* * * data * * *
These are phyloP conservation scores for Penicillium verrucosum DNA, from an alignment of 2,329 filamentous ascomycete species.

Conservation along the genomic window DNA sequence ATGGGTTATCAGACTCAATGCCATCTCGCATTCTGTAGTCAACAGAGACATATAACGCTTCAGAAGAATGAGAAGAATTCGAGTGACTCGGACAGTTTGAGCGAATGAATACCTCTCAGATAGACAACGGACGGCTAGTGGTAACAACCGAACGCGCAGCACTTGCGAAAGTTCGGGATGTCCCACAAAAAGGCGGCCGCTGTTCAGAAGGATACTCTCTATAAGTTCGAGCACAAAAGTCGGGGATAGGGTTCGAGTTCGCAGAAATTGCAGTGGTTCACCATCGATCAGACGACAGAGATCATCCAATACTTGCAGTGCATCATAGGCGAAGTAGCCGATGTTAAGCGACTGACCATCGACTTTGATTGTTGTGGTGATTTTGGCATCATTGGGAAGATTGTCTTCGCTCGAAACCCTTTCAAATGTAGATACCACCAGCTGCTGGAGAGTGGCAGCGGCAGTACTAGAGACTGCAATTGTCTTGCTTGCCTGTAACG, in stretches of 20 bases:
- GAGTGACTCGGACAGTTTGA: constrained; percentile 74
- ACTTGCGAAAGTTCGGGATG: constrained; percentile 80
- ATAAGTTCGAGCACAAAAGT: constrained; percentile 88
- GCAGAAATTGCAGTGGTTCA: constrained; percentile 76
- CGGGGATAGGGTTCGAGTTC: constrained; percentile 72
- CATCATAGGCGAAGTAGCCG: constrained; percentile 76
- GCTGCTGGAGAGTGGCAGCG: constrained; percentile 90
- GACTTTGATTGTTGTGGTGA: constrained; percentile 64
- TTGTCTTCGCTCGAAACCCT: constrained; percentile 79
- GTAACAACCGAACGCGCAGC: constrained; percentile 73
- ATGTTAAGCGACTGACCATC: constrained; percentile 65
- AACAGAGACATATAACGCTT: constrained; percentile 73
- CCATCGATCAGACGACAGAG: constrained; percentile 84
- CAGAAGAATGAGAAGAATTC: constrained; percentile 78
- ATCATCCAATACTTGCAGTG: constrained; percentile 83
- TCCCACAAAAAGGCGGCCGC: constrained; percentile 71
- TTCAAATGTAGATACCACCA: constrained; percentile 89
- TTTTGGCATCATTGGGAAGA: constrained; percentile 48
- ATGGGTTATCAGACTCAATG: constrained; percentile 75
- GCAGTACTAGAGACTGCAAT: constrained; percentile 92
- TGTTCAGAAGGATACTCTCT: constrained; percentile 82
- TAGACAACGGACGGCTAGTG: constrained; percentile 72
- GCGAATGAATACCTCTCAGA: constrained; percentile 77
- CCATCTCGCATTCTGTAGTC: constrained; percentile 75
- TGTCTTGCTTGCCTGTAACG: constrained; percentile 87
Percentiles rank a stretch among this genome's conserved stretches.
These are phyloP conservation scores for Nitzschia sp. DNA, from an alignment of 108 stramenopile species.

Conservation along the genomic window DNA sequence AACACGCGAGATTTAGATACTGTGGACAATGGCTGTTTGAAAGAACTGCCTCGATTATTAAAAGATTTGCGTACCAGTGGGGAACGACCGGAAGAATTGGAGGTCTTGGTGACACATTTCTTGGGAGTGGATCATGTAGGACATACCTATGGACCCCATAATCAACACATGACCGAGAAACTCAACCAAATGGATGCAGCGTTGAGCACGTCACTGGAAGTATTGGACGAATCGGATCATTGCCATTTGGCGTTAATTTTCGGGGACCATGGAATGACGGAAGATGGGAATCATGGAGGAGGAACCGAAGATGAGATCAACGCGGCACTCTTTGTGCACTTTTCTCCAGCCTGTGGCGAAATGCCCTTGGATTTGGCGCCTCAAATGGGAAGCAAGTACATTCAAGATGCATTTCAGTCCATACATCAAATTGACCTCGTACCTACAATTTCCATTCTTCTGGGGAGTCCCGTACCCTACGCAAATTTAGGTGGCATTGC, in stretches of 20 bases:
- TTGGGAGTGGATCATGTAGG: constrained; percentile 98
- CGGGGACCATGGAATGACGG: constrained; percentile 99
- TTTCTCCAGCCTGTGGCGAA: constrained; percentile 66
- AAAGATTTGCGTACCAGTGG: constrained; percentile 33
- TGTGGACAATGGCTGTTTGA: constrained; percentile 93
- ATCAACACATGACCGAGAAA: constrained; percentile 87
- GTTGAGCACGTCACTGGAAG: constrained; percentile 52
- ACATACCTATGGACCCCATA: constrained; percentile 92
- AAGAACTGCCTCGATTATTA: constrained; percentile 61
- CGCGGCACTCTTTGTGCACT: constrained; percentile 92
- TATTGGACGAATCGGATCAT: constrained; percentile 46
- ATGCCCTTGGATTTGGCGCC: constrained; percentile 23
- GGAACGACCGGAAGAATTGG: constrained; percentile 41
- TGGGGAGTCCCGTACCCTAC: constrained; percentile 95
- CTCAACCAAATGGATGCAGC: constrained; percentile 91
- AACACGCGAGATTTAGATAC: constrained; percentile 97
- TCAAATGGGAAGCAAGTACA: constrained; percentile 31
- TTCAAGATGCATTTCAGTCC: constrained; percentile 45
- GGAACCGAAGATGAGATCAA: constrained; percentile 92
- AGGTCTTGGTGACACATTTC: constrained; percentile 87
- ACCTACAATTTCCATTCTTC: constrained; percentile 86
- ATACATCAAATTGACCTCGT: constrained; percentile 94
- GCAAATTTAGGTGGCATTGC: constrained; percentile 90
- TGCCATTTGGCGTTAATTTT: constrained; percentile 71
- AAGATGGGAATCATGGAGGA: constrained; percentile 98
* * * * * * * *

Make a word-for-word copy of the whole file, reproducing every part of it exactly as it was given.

These are phyloP conservation scores for Penicillium verrucosum DNA, from an alignment of 2,329 filamentous ascomycete species.

Conservation along the genomic window DNA sequence ATGGGTTATCAGACTCAATGCCATCTCGCATTCTGTAGTCAACAGAGACATATAACGCTTCAGAAGAATGAGAAGAATTCGAGTGACTCGGACAGTTTGAGCGAATGAATACCTCTCAGATAGACAACGGACGGCTAGTGGTAACAACCGAACGCGCAGCACTTGCGAAAGTTCGGGATGTCCCACAAAAAGGCGGCCGCTGTTCAGAAGGATACTCTCTATAAGTTCGAGCACAAAAGTCGGGGATAGGGTTCGAGTTCGCAGAAATTGCAGTGGTTCACCATCGATCAGACGACAGAGATCATCCAATACTTGCAGTGCATCATAGGCGAAGTAGCCGATGTTAAGCGACTGACCATCGACTTTGATTGTTGTGGTGATTTTGGCATCATTGGGAAGATTGTCTTCGCTCGAAACCCTTTCAAATGTAGATACCACCAGCTGCTGGAGAGTGGCAGCGGCAGTACTAGAGACTGCAATTGTCTTGCTTGCCTGTAACG, in stretches of 20 bases:
- GAGTGACTCGGACAGTTTGA: constrained; percentile 74
- ACTTGCGAAAGTTCGGGATG: constrained; percentile 80
- ATAAGTTCGAGCACAAAAGT: constrained; percentile 88
- GCAGAAATTGCAGTGGTTCA: constrained; percentile 76
- CGGGGATAGGGTTCGAGTTC: constrained; percentile 72
- CATCATAGGCGAAGTAGCCG: constrained; percentile 76
- GCTGCTGGAGAGTGGCAGCG: constrained; percentile 90
- GACTTTGATTGTTGTGGTGA: constrained; percentile 64
- TTGTCTTCGCTCGAAACCCT: constrained; percentile 79
- GTAACAACCGAACGCGCAGC: constrained; percentile 73
- ATGTTAAGCGACTGACCATC: constrained; percentile 65
- AACAGAGACATATAACGCTT: constrained; percentile 73
- CCATCGATCAGACGACAGAG: constrained; percentile 84
- CAGAAGAATGAGAAGAATTC: constrained; percentile 78
- ATCATCCAATACTTGCAGTG: constrained; percentile 83
- TCCCACAAAAAGGCGGCCGC: constrained; percentile 71
- TTCAAATGTAGATACCACCA: constrained; percentile 89
- TTTTGGCATCATTGGGAAGA: constrained; percentile 48
- ATGGGTTATCAGACTCAATG: constrained; percentile 75
- GCAGTACTAGAGACTGCAAT: constrained; percentile 92
- TGTTCAGAAGGATACTCTCT: constrained; percentile 82
- TAGACAACGGACGGCTAGTG: constrained; percentile 72
- GCGAATGAATACCTCTCAGA: constrained; percentile 77
- CCATCTCGCATTCTGTAGTC: constrained; percentile 75
- TGTCTTGCTTGCCTGTAACG: constrained; percentile 87
Percentiles rank a stretch among this genome's conserved stretches.
These are phyloP conservation scores for Nitzschia sp. DNA, from an alignment of 108 stramenopile species.

Conservation along the genomic window DNA sequence AACACGCGAGATTTAGATACTGTGGACAATGGCTGTTTGAAAGAACTGCCTCGATTATTAAAAGATTTGCGTACCAGTGGGGAACGACCGGAAGAATTGGAGGTCTTGGTGACACATTTCTTGGGAGTGGATCATGTAGGACATACCTATGGACCCCATAATCAACACATGACCGAGAAACTCAACCAAATGGATGCAGCGTTGAGCACGTCACTGGAAGTATTGGACGAATCGGATCATTGCCATTTGGCGTTAATTTTCGGGGACCATGGAATGACGGAAGATGGGAATCATGGAGGAGGAACCGAAGATGAGATCAACGCGGCACTCTTTGTGCACTTTTCTCCAGCCTGTGGCGAAATGCCCTTGGATTTGGCGCCTCAAATGGGAAGCAAGTACATTCAAGATGCATTTCAGTCCATACATCAAATTGACCTCGTACCTACAATTTCCATTCTTCTGGGGAGTCCCGTACCCTACGCAAATTTAGGTGGCATTGC, in stretches of 20 bases:
- TTGGGAGTGGATCATGTAGG: constrained; percentile 98
- CGGGGACCATGGAATGACGG: constrained; percentile 99
- TTTCTCCAGCCTGTGGCGAA: constrained; percentile 66
- AAAGATTTGCGTACCAGTGG: constrained; percentile 33
- TGTGGACAATGGCTGTTTGA: constrained; percentile 93
- ATCAACACATGACCGAGAAA: constrained; percentile 87
- GTTGAGCACGTCACTGGAAG: constrained; percentile 52
- ACATACCTATGGACCCCATA: constrained; percentile 92
- AAGAACTGCCTCGATTATTA: constrained; percentile 61
- CGCGGCACTCTTTGTGCACT: constrained; percentile 92
- TATTGGACGAATCGGATCAT: constrained; percentile 46
- ATGCCCTTGGATTTGGCGCC: constrained; percentile 23
- GGAACGACCGGAAGAATTGG: constrained; percentile 41
- TGGGGAGTCCCGTACCCTAC: constrained; percentile 95
- CTCAACCAAATGGATGCAGC: constrained; percentile 91
- AACACGCGAGATTTAGATAC: constrained; percentile 97
- TCAAATGGGAAGCAAGTACA: constrained; percentile 31
- TTCAAGATGCATTTCAGTCC: constrained; percentile 45
- GGAACCGAAGATGAGATCAA: constrained; percentile 92
- AGGTCTTGGTGACACATTTC: constrained; percentile 87
- ACCTACAATTTCCATTCTTC: constrained; percentile 86
- ATACATCAAATTGACCTCGT: constrained; percentile 94
- GCAAATTTAGGTGGCATTGC: constrained; percentile 90
- TGCCATTTGGCGTTAATTTT: constrained; percentile 71
- AAGATGGGAATCATGGAGGA: constrained; percentile 98